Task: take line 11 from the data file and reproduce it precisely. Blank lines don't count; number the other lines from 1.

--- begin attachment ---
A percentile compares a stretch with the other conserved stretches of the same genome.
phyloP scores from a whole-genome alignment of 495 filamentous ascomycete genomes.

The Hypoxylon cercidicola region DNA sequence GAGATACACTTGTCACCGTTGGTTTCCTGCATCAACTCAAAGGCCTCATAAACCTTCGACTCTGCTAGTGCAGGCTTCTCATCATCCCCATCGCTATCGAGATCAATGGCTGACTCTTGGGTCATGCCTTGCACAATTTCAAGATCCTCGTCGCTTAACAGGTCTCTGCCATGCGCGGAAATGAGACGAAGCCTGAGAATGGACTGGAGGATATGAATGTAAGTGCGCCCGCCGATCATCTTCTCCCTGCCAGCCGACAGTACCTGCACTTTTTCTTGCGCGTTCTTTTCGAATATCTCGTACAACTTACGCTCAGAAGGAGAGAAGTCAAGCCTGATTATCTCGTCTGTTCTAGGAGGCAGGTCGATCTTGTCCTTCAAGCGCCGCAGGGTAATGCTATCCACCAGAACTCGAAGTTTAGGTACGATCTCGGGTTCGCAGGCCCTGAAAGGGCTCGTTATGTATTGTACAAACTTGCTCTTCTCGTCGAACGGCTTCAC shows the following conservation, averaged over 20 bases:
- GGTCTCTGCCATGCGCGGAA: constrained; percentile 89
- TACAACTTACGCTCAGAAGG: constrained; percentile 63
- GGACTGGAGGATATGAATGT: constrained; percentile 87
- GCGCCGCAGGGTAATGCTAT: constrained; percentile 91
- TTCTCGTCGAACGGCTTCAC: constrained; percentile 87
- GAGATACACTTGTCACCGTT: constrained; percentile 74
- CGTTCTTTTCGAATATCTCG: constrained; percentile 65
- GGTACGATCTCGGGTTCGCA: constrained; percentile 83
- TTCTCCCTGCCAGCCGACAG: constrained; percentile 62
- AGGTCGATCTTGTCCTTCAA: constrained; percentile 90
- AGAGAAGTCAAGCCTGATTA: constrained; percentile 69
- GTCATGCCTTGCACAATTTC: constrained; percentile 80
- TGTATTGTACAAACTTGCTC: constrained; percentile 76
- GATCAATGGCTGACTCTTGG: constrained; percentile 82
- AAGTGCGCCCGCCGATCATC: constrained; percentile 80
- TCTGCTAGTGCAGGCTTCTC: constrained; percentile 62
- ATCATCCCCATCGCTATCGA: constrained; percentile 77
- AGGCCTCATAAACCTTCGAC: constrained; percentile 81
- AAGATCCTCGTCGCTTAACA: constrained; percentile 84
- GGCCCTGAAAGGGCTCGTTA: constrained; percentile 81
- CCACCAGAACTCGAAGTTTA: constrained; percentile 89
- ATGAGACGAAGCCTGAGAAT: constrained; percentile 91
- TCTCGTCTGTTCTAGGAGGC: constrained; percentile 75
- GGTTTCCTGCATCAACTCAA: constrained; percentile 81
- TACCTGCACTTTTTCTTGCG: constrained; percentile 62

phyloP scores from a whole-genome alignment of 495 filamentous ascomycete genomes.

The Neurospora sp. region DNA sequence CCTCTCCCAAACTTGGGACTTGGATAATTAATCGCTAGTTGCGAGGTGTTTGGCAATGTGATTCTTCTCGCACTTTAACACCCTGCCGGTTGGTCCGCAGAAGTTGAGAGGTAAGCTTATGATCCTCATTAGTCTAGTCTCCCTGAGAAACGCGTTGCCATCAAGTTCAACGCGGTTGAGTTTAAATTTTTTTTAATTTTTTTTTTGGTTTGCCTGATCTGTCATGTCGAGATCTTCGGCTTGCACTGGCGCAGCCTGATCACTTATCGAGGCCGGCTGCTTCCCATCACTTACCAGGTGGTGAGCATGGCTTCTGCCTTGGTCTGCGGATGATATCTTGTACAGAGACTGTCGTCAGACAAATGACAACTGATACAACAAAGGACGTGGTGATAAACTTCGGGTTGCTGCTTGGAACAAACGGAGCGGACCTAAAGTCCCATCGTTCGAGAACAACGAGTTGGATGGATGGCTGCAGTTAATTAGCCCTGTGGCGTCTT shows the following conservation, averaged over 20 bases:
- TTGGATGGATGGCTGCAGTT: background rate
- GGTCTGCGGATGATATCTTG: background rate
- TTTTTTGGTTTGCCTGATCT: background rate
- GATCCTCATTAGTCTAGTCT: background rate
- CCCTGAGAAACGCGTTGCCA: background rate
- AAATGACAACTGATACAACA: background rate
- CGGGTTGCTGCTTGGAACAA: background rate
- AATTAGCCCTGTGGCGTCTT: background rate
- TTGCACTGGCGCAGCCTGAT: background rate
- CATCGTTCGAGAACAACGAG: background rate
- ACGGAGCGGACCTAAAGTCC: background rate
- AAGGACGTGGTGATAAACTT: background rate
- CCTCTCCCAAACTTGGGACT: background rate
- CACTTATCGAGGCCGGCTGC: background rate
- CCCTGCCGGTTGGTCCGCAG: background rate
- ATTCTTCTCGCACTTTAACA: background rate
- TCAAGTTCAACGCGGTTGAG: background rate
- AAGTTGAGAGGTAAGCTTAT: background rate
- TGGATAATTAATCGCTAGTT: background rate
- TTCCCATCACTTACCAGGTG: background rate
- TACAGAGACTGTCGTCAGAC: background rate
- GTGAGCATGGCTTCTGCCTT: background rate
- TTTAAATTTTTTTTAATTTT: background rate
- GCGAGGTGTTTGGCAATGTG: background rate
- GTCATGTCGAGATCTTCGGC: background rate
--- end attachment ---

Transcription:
- GGTACGATCTCGGGTTCGCA: constrained; percentile 83